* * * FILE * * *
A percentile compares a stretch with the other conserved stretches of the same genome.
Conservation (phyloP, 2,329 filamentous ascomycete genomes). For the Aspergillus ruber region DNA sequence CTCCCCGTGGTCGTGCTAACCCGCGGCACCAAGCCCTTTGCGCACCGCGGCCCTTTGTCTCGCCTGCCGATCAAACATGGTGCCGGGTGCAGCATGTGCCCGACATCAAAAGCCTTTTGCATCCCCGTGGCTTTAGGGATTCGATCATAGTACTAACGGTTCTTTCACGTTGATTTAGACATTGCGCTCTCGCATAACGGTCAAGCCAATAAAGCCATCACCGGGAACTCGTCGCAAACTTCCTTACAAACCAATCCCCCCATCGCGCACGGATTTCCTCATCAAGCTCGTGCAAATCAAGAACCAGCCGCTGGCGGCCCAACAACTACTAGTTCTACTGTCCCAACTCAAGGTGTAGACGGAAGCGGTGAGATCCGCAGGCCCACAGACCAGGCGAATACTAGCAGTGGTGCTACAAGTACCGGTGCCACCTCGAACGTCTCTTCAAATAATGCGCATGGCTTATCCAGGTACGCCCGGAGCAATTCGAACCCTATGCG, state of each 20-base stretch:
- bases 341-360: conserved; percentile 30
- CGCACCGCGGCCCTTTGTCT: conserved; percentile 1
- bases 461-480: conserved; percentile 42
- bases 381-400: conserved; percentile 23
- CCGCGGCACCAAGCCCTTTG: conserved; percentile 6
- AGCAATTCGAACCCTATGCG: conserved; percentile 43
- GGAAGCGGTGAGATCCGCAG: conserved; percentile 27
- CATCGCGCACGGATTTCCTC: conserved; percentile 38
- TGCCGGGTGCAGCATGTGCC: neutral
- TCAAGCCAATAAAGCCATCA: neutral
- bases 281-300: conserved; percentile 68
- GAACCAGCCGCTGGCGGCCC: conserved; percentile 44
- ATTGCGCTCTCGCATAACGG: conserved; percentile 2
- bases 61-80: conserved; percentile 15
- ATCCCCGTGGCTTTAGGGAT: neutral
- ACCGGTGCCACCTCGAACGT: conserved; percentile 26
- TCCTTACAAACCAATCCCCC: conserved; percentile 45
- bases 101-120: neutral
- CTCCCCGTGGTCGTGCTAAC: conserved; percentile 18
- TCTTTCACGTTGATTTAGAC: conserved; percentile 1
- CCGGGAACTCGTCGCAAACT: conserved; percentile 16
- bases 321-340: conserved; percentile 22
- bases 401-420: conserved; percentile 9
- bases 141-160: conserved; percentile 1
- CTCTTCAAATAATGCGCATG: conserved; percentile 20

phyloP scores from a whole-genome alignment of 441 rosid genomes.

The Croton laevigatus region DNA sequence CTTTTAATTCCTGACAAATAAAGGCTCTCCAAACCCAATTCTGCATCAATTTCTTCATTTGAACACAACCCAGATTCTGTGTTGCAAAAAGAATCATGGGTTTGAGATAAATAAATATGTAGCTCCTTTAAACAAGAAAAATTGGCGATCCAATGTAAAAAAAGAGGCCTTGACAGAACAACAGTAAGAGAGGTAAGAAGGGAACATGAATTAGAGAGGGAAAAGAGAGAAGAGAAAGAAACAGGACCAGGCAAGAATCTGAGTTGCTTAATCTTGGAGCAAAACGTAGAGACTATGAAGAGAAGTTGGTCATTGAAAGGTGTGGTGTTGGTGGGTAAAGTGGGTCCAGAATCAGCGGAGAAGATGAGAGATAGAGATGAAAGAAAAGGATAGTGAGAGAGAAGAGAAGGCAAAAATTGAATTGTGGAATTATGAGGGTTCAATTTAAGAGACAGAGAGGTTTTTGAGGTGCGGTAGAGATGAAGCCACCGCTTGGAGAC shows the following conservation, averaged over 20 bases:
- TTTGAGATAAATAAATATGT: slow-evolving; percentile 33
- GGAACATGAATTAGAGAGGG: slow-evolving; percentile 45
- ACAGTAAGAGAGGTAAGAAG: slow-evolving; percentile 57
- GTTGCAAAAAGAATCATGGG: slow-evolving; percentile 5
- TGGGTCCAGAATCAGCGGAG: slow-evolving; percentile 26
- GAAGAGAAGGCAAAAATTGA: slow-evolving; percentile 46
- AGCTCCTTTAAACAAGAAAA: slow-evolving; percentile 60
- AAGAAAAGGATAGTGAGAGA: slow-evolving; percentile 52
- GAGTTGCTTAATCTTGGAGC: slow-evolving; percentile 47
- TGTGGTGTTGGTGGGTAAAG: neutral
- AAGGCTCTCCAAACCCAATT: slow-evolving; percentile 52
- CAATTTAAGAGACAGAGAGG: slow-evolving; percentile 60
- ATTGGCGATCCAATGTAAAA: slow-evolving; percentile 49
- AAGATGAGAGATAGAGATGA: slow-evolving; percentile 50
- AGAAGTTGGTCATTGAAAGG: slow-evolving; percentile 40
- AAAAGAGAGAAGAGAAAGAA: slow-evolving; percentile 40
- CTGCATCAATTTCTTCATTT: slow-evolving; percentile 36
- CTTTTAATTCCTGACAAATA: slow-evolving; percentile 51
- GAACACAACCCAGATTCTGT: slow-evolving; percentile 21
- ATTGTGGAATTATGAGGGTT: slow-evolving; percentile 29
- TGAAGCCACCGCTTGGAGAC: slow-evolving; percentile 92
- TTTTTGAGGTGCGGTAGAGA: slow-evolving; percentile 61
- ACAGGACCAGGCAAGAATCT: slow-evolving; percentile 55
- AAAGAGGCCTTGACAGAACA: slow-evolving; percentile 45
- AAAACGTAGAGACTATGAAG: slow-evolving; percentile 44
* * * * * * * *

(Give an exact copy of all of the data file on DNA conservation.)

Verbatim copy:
A percentile compares a stretch with the other conserved stretches of the same genome.
Conservation (phyloP, 2,329 filamentous ascomycete genomes). For the Aspergillus ruber region DNA sequence CTCCCCGTGGTCGTGCTAACCCGCGGCACCAAGCCCTTTGCGCACCGCGGCCCTTTGTCTCGCCTGCCGATCAAACATGGTGCCGGGTGCAGCATGTGCCCGACATCAAAAGCCTTTTGCATCCCCGTGGCTTTAGGGATTCGATCATAGTACTAACGGTTCTTTCACGTTGATTTAGACATTGCGCTCTCGCATAACGGTCAAGCCAATAAAGCCATCACCGGGAACTCGTCGCAAACTTCCTTACAAACCAATCCCCCCATCGCGCACGGATTTCCTCATCAAGCTCGTGCAAATCAAGAACCAGCCGCTGGCGGCCCAACAACTACTAGTTCTACTGTCCCAACTCAAGGTGTAGACGGAAGCGGTGAGATCCGCAGGCCCACAGACCAGGCGAATACTAGCAGTGGTGCTACAAGTACCGGTGCCACCTCGAACGTCTCTTCAAATAATGCGCATGGCTTATCCAGGTACGCCCGGAGCAATTCGAACCCTATGCG, state of each 20-base stretch:
- bases 341-360: conserved; percentile 30
- CGCACCGCGGCCCTTTGTCT: conserved; percentile 1
- bases 461-480: conserved; percentile 42
- bases 381-400: conserved; percentile 23
- CCGCGGCACCAAGCCCTTTG: conserved; percentile 6
- AGCAATTCGAACCCTATGCG: conserved; percentile 43
- GGAAGCGGTGAGATCCGCAG: conserved; percentile 27
- CATCGCGCACGGATTTCCTC: conserved; percentile 38
- TGCCGGGTGCAGCATGTGCC: neutral
- TCAAGCCAATAAAGCCATCA: neutral
- bases 281-300: conserved; percentile 68
- GAACCAGCCGCTGGCGGCCC: conserved; percentile 44
- ATTGCGCTCTCGCATAACGG: conserved; percentile 2
- bases 61-80: conserved; percentile 15
- ATCCCCGTGGCTTTAGGGAT: neutral
- ACCGGTGCCACCTCGAACGT: conserved; percentile 26
- TCCTTACAAACCAATCCCCC: conserved; percentile 45
- bases 101-120: neutral
- CTCCCCGTGGTCGTGCTAAC: conserved; percentile 18
- TCTTTCACGTTGATTTAGAC: conserved; percentile 1
- CCGGGAACTCGTCGCAAACT: conserved; percentile 16
- bases 321-340: conserved; percentile 22
- bases 401-420: conserved; percentile 9
- bases 141-160: conserved; percentile 1
- CTCTTCAAATAATGCGCATG: conserved; percentile 20

phyloP scores from a whole-genome alignment of 441 rosid genomes.

The Croton laevigatus region DNA sequence CTTTTAATTCCTGACAAATAAAGGCTCTCCAAACCCAATTCTGCATCAATTTCTTCATTTGAACACAACCCAGATTCTGTGTTGCAAAAAGAATCATGGGTTTGAGATAAATAAATATGTAGCTCCTTTAAACAAGAAAAATTGGCGATCCAATGTAAAAAAAGAGGCCTTGACAGAACAACAGTAAGAGAGGTAAGAAGGGAACATGAATTAGAGAGGGAAAAGAGAGAAGAGAAAGAAACAGGACCAGGCAAGAATCTGAGTTGCTTAATCTTGGAGCAAAACGTAGAGACTATGAAGAGAAGTTGGTCATTGAAAGGTGTGGTGTTGGTGGGTAAAGTGGGTCCAGAATCAGCGGAGAAGATGAGAGATAGAGATGAAAGAAAAGGATAGTGAGAGAGAAGAGAAGGCAAAAATTGAATTGTGGAATTATGAGGGTTCAATTTAAGAGACAGAGAGGTTTTTGAGGTGCGGTAGAGATGAAGCCACCGCTTGGAGAC shows the following conservation, averaged over 20 bases:
- TTTGAGATAAATAAATATGT: slow-evolving; percentile 33
- GGAACATGAATTAGAGAGGG: slow-evolving; percentile 45
- ACAGTAAGAGAGGTAAGAAG: slow-evolving; percentile 57
- GTTGCAAAAAGAATCATGGG: slow-evolving; percentile 5
- TGGGTCCAGAATCAGCGGAG: slow-evolving; percentile 26
- GAAGAGAAGGCAAAAATTGA: slow-evolving; percentile 46
- AGCTCCTTTAAACAAGAAAA: slow-evolving; percentile 60
- AAGAAAAGGATAGTGAGAGA: slow-evolving; percentile 52
- GAGTTGCTTAATCTTGGAGC: slow-evolving; percentile 47
- TGTGGTGTTGGTGGGTAAAG: neutral
- AAGGCTCTCCAAACCCAATT: slow-evolving; percentile 52
- CAATTTAAGAGACAGAGAGG: slow-evolving; percentile 60
- ATTGGCGATCCAATGTAAAA: slow-evolving; percentile 49
- AAGATGAGAGATAGAGATGA: slow-evolving; percentile 50
- AGAAGTTGGTCATTGAAAGG: slow-evolving; percentile 40
- AAAAGAGAGAAGAGAAAGAA: slow-evolving; percentile 40
- CTGCATCAATTTCTTCATTT: slow-evolving; percentile 36
- CTTTTAATTCCTGACAAATA: slow-evolving; percentile 51
- GAACACAACCCAGATTCTGT: slow-evolving; percentile 21
- ATTGTGGAATTATGAGGGTT: slow-evolving; percentile 29
- TGAAGCCACCGCTTGGAGAC: slow-evolving; percentile 92
- TTTTTGAGGTGCGGTAGAGA: slow-evolving; percentile 61
- ACAGGACCAGGCAAGAATCT: slow-evolving; percentile 55
- AAAGAGGCCTTGACAGAACA: slow-evolving; percentile 45
- AAAACGTAGAGACTATGAAG: slow-evolving; percentile 44